Fig. 1 shows a rectangular frame 1 comprising a welded ring of a resilient material, for example, spring steel. This frame is first wound with a layer of filaments 2a and then with a further layer of filaments 2b crossing the filaments 2a at right angles so as to provide an upper and a lower layer of filaments on the frame. It will be noted that the filament or filaments 2a are wound around two opposite sides of the frame while the filament or fiilments 2b are wound around the other two opposite sides of the frame so that the runs of the second winding enclose or surround the runs of the first winding. Suitable reinforcing filaments are employed such as glass fibres or threads, or threads of other suitable plastic reinforcing materials.
When a frame, such as the frame 1, is completely wound with filaments in both directions in the manner described and the frame 1 carrying its windings 2 is placed in a mold for the production of a highly-curved plate article, for example, a helmet, the filaments and resilient sides of the sides of the frame take up the positions shown in Fig. 2. The tension placed on the filaments by the shape of the mold deforms the frame in the manner illustrated in Fig. 2 so that the sides are inwardly bent. The corners of the frame will be simultaneously somewhat displaced towards the center of the frame.
The intercrossing filaments of a completely wound reinforcing frame unit may be loosely secured together by stitching or by sticking the intercrossing filaments to each other, in the manner illustrated in Figure 3. In this view, the intercrossing filaments of the windings 2' on the frame 1 are stuck together along diagonals 3, center lines 4 and also along lines 5 parallel to the diagonals 3, these lines, for example, representing stitching or means for sticking the intercrossing filament runs of the windings together. The zones in which the lines 5 occur are limited by the outer border lines 5, respectively parallel to the diagonals, so that the outer border lines 5 will connect the ends of the center lines 4 of the frame, as shown, while the inner lines 5 extend intermediately of the diagonals 3 and the border lines 5.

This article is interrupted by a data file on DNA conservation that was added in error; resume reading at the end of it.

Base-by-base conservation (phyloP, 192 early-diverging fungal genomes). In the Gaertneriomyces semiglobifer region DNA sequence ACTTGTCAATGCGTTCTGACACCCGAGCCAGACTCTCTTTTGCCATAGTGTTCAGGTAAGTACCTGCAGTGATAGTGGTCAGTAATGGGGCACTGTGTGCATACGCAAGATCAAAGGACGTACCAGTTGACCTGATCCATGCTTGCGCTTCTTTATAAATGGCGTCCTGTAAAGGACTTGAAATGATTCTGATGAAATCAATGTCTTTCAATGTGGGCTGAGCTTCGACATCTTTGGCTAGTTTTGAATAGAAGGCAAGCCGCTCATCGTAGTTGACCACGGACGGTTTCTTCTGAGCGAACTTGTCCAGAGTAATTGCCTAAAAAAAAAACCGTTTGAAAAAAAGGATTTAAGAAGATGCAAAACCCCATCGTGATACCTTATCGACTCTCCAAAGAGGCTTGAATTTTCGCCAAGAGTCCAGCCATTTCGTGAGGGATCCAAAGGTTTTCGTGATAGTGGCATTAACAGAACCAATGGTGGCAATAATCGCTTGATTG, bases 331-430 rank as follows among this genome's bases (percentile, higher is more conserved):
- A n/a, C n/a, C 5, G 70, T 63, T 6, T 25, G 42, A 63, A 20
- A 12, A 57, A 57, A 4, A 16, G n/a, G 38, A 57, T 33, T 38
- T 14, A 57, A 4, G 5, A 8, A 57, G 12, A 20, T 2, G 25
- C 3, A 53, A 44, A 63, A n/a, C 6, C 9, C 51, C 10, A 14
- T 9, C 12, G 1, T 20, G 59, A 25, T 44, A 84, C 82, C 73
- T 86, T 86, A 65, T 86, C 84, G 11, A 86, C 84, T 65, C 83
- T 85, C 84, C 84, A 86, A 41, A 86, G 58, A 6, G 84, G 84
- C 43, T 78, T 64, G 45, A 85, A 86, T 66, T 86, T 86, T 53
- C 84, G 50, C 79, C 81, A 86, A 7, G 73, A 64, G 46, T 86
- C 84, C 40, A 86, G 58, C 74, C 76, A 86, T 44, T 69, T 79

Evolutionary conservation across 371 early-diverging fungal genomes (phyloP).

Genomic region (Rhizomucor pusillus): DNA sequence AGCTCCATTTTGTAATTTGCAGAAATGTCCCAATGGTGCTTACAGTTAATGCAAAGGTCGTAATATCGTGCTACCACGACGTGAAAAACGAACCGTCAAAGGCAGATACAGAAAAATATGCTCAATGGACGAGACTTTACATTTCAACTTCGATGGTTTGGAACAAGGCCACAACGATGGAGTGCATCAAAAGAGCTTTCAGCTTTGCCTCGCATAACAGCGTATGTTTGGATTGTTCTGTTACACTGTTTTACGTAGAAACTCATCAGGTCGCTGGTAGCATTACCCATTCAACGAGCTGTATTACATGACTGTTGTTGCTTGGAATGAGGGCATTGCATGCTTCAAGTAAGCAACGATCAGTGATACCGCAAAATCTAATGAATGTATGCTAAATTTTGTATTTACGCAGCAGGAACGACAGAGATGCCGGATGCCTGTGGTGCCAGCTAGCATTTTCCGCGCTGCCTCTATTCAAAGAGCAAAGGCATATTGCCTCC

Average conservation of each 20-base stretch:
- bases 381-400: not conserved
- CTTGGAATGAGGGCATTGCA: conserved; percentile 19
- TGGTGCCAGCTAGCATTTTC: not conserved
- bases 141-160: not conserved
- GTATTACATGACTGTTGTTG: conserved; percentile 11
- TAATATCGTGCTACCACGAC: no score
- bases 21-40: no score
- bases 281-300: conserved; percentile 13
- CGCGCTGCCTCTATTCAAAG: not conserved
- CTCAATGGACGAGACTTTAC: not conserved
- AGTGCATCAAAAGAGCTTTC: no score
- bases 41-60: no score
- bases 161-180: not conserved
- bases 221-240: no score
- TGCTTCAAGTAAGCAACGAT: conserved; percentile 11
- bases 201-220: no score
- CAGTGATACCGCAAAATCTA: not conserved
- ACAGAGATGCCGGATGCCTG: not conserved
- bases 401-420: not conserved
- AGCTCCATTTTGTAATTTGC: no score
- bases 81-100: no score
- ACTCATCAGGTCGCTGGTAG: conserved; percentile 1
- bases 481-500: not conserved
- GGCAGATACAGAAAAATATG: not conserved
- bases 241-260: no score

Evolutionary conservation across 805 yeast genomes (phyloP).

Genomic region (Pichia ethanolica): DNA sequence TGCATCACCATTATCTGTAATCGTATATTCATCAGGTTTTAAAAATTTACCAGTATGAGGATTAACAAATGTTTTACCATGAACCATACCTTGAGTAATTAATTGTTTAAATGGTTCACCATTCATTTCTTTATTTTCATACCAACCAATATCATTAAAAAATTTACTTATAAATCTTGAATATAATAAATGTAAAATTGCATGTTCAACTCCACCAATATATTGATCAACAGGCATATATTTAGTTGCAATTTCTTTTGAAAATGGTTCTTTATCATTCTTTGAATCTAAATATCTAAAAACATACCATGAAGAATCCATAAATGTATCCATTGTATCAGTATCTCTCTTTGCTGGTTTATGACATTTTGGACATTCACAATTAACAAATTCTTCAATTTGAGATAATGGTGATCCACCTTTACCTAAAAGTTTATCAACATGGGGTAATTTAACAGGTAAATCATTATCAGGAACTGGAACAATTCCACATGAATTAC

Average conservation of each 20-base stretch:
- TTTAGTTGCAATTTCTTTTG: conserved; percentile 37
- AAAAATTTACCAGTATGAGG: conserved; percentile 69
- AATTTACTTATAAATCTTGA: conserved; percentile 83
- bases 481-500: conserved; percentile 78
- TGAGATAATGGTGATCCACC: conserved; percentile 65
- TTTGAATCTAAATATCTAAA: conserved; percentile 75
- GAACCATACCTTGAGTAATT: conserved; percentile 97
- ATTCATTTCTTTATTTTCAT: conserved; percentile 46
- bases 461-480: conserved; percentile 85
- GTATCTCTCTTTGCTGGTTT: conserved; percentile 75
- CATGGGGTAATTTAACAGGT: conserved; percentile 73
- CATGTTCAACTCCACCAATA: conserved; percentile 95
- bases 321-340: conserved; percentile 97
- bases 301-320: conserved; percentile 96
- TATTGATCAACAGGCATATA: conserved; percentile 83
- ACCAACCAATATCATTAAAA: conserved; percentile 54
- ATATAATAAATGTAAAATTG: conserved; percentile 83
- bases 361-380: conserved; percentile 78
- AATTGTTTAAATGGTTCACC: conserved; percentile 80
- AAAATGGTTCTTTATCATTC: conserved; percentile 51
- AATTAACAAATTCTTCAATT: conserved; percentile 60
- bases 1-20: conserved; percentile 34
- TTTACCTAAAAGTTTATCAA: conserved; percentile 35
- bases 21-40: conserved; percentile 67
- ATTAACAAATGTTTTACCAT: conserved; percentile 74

Fig. 1 shows the uniform distribution or spacing of the reinforcing filament winding runs on the frame I. When a uniform distribution is desired in the production of a laminate having a curved shape, it is preferable to irregu- 4 larly distribute the filament windings on the frame, because the filament windings will be spread more or less over the various parts of the mold depending on the curvature and the rise of the mold. In many cases it is preferable to provide for a more compact arrangement of the filaments in the center of the frame and at the outer edges thereof in the other parts of the filament layer or filament assembly on the frame.
Fig. 4 illustrates the use of three frames 1a, 1b and 10 carrying windings 2c, all wound in the manner described above in connection with Fig. 1, these three frames being superposed and angularly displaced by about 30. When superposed reinforcement frames are used in this manner, a laminate is obtained containing reinforcement filaments extending in so many different directions that its strength will be considerably increased and be practically uniform in all directions.
Fig. 5 shows the lower part 6 of a mold having a concavity 7, in which, in cooperation with the upper part of the mold, not shown, a curved plate may be pressure molded to form a laminate. The lower part 6 of the mold is provided with four pins 8 disposed in the corners of a rectangle of the mold, and an elastic string 9 is drawn around these pins carrying windings 2d of filaments of the type of the windings on the frame shown in Fig. 1. During the pressure molding operation the filament windings will assume substantially the same positions or give substantially the same configuration as that shown in Fig. 2, and the elastic string 9 will be deformed in approximately the manner as the frame in Fig. 2. The greater resiliency of the elastic string, however, permits the production of articles of a marked concave shape, the elasticity of the string reducing the tension on the reinforcing filaments so that a great number of windings of extremely thin filaments may be used.
In using the elastic string, filaments must, of course, be wound on a rigid frame designed to be disassembled, on which the elastic string has been mounted. When the windings are complete the frame is disassembled and the elastic string carrying the windings is transferred to the four pins 8 of the mold. Such a frame forms no part of the present invention since the winding on the elastic string may be executed by other suitable supports for the string during the winding operation.